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Lilo Lil puts bread on the table; TV's tart with a heart speaks candidly of love, life and the pursuit of happiness without men.

FIERY Irish actress Eileen Pollock shot to fame as a tart with a heart in the BBC's hit series Bread. But the 51-year-old red-head, who played Freddie Boswell's brassy bit on the side, today lives the life of a nun.

She has banished any thoughts of sharing her life or bed with a man and says her scorching reputation is a lot of hot air.

"I have given up on the notion of being in love or in a relationship," she said. "If is happens it happens, but it's something that I won't lose any sleep over.

"No-one knows what the future holds and if romance is waiting around the corner then I won't turn it away. But there is more to life than pining for a bit of romance.

"I didn't make a conscious decision not to have children - it just didn't happen.

"When I was 18 I had no knowledge that I was going to become an actor, but I did know that I wanted to travel the world.

"At that time I found it extraordinary that someone could commit themselves to one person for the rest of their life.

"I never really believed that it was possible because I knew that I could never compromise to the extent that was needed to make a relationship work.

"I'm probably a romantic at heart. I have had my fair share of relationships - some have lasted longer than others.

"I've also been through a few heartbreaks, but I still feel the same way as I did when I was 18 - that I have far too much to do in my life to commit myself to one person.

"I really don't think I can commit myself deeply enough for a relationship to work.

"I've never wanted children and I don't feel unfulfilled - in fact I have no regrets at all.

"But I realise that I am very lucky that I have such a great network of friends and family around me because I never feel lonely.

"I am quite happy to go to the cinema on my own and I find it very grown- up to be able to have a meal in a restaurant on my own.

"I don't feel that there is a gap in my life which needs to be filled by a man. If I meet someone and find myself getting on well with him then I'll consider that a bonus.

"But I am not looking around every corner for Mr Right. I don't feel diminished because I don't have a love interest. There are some people who feel unfulfilled unless they are in the middle of a relationship, but at the moment I just don't have the time for all of that."

Eileen was performing to audiences at the tender age of 10 when she started her own theatre company with children from her neighbourhood in a suburb of north Belfast.

SHE called her company the Scarlet Ribbon after a song Harry Belafonte had in the charts at the time.

"I was totally in love with him," she recalled. "So I thought it would be a brilliant name. I started to write plays when I was nine years old.

"The Scarlet Ribbon was a great song and I was totally in love with Harry Belafonte, so it was a perfect name. I painted the backdrop and we went around all the houses in the street and performed in our neighbours' front rooms.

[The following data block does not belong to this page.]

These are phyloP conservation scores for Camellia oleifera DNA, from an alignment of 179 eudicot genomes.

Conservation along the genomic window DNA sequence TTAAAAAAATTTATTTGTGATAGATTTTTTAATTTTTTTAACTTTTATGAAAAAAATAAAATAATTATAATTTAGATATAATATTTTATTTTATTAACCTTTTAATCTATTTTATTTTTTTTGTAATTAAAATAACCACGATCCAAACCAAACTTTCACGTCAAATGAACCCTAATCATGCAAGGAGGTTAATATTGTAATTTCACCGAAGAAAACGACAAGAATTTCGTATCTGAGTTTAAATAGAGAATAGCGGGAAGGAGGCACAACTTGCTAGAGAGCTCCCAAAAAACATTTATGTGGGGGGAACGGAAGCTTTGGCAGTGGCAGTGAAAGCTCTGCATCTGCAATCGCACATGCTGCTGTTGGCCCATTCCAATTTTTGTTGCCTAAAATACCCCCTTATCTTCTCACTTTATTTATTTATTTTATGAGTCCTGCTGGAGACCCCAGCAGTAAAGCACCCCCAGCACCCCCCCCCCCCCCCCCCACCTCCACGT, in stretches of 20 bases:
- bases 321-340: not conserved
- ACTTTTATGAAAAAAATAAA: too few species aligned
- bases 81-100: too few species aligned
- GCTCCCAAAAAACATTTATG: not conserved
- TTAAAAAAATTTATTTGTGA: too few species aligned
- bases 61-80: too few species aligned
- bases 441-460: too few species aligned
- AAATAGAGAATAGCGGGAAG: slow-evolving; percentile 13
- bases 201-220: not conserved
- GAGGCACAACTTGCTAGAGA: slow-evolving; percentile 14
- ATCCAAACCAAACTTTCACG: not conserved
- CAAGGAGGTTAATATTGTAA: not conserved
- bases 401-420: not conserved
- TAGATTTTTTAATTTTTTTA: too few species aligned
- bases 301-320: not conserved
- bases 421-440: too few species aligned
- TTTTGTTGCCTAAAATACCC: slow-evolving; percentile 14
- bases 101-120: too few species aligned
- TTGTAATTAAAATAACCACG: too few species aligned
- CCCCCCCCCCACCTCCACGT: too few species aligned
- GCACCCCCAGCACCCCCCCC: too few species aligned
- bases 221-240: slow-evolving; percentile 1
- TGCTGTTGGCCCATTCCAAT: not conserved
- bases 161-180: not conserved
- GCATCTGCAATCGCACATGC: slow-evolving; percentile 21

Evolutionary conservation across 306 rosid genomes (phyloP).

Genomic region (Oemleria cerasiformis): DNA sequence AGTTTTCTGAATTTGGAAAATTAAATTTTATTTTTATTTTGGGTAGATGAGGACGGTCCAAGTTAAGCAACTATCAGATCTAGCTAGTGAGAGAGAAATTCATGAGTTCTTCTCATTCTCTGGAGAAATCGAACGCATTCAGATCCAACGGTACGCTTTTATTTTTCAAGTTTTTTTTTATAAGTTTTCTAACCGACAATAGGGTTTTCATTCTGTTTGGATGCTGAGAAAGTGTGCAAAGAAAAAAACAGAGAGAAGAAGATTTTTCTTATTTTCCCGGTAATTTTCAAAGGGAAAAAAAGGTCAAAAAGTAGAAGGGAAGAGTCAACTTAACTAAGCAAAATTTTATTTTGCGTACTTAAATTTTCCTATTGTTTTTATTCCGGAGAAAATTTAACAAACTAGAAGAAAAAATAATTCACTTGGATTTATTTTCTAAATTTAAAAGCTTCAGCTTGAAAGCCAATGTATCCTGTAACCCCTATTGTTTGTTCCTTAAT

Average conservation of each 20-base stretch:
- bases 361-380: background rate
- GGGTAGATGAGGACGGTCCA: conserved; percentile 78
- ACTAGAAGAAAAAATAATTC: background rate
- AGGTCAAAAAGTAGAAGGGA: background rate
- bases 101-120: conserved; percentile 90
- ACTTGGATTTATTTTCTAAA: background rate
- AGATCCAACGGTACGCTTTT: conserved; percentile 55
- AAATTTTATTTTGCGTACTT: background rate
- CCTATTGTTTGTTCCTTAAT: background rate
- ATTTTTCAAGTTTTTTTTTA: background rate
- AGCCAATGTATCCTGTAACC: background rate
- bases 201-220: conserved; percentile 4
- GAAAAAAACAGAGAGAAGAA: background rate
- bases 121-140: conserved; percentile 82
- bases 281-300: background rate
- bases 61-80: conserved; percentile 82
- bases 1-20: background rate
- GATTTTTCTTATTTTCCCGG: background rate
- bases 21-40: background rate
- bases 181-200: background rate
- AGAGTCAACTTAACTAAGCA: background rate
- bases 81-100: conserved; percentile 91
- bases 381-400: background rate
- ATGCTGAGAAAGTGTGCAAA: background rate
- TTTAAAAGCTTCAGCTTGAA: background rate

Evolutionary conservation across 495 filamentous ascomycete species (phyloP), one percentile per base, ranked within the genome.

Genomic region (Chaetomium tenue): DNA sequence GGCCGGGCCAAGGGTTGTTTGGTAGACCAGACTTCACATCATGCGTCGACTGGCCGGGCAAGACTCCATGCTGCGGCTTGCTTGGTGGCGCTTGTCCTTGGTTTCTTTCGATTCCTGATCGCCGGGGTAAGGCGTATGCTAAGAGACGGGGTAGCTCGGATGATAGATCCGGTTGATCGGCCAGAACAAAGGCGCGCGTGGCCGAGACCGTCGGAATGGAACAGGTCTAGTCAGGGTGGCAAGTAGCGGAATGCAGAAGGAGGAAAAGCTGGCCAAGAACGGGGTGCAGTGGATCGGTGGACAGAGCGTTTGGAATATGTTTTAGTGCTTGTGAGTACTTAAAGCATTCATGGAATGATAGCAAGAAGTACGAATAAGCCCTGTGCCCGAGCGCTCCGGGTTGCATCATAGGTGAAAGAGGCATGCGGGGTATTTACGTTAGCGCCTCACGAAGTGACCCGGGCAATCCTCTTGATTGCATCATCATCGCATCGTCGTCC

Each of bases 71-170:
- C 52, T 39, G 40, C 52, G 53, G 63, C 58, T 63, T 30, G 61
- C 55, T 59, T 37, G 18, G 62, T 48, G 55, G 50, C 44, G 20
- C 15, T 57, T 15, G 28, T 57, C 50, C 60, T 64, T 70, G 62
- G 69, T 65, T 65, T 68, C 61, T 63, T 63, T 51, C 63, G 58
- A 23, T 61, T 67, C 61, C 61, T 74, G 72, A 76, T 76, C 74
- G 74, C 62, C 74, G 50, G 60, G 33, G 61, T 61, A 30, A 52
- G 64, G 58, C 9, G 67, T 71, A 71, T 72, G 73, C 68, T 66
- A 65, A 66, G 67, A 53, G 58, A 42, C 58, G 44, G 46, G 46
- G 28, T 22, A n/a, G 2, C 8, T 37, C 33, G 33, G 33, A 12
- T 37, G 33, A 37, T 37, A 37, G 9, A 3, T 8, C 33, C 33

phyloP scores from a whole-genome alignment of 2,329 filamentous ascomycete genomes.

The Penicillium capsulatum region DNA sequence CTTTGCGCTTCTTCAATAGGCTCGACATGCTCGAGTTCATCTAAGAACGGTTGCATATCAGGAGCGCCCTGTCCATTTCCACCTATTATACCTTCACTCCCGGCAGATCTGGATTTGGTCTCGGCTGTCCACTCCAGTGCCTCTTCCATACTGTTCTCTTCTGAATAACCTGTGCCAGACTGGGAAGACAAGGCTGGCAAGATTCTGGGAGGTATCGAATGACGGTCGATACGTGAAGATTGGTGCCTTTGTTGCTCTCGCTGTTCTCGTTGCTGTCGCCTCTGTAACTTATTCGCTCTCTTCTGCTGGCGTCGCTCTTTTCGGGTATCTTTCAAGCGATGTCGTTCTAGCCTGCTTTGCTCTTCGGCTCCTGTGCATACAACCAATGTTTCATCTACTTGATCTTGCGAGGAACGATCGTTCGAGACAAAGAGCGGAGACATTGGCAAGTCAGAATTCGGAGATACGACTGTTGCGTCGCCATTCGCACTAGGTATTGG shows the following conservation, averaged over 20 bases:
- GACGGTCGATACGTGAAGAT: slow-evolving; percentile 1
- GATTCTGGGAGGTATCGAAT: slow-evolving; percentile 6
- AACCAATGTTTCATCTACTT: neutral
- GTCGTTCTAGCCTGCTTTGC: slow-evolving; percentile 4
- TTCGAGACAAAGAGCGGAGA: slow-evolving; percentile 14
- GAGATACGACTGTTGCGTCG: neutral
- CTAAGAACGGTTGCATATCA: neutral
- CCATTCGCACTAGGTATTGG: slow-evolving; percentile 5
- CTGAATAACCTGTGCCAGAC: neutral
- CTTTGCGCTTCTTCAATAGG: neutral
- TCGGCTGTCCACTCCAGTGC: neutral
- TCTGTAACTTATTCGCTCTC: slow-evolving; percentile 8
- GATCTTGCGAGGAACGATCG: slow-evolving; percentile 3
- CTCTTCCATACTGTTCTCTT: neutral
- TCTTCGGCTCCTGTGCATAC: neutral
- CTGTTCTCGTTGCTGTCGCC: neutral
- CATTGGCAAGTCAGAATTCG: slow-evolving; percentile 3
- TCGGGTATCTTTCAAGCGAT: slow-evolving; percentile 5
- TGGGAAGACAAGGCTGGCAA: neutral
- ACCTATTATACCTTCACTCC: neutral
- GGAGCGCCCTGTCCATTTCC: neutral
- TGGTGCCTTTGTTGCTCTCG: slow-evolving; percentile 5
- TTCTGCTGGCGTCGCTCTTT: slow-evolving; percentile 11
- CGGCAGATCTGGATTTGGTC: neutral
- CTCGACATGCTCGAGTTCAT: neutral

"That was my first introduction to theatre. I didn't go to elocution lessons or anything like that, I just loved performing. But at that time I didn't have any inclination towards acting.

"My father was in the RUC and he was stationed in a little town in Armagh called Blackwatertown. We stayed there for a couple of years before moving back to Belfast.

"It is a family myth that I was a well behaved child. But I know I was a foul-tempered brat. I gave my mother a really bad time.

"My younger sister, Natalie, was much more sophisticated. She even got the lovely name while my parents fulfilled the family duty by calling me after my grandmother.

"I loved school, but my only regret was that I didn't apply myself properly to subjects like Maths and Science.

"I got the grades to go to university to study languages, but I was too young to go there until the following year.

"So I decided to take off to Spain for a year. It was probably the most exciting time of my life as well as the most lonely. I was so isolated from everything which I knew and it was terrifying.

"Ever since then I vowed that I'd never be alone again. But at the same time I was learning so much - it was a great adventure.

"I had a variety of jobs and the worst was being governess to six children, each one more spoiled than the other.

"They were all under eight years old and they made my life a living nightmare - in fact they probably put me off the notion of having children completely.

"It was a horrible time and I was so unhappy that I ended up getting sick. When I contracted hepatitis that was the last straw, and I decided to leave. It was the best decision I have ever made in my life.

When I went to Queen's University in Belfast, I joined the dramatic society, but even then it was just for a bit of fun I didn't take acting seriously at all.

"I was very childish during my first year at university. But I was also quite shy, so I didn't actively get involved with the drama society until my second year when someone left and I was asked to take over. I fell in love with acting there and then and it has never left me."

But it took another few years before Eileen became a full-time actor.

Ironically, bad advice from a careers teacher resulted in her first break.

"I asked the teacher if I could take up acting as a career and he said no. He suggested teaching, but I knew I couldn't do that - it just wasn't me.

"That teacher gave me no encouragement whatsoever and I ended up going to London to do a postgraduate course in technical translations.

"But moving to London turned out to be the best thing that could have happened to me because the whole fringe theatre circuit was opening up and I was there at exactly the right time. But my acting career developed slowly. My first career move was joining the theatre company Belts and Braces and I stayed with them for five years.

"After that I was lucky enough to get a job with Fielday Theatre Company in the city which took me into the mainstream and increased my profile."

Eileen was an accomplished actress before she secured the role of Lilo Lil in Bread.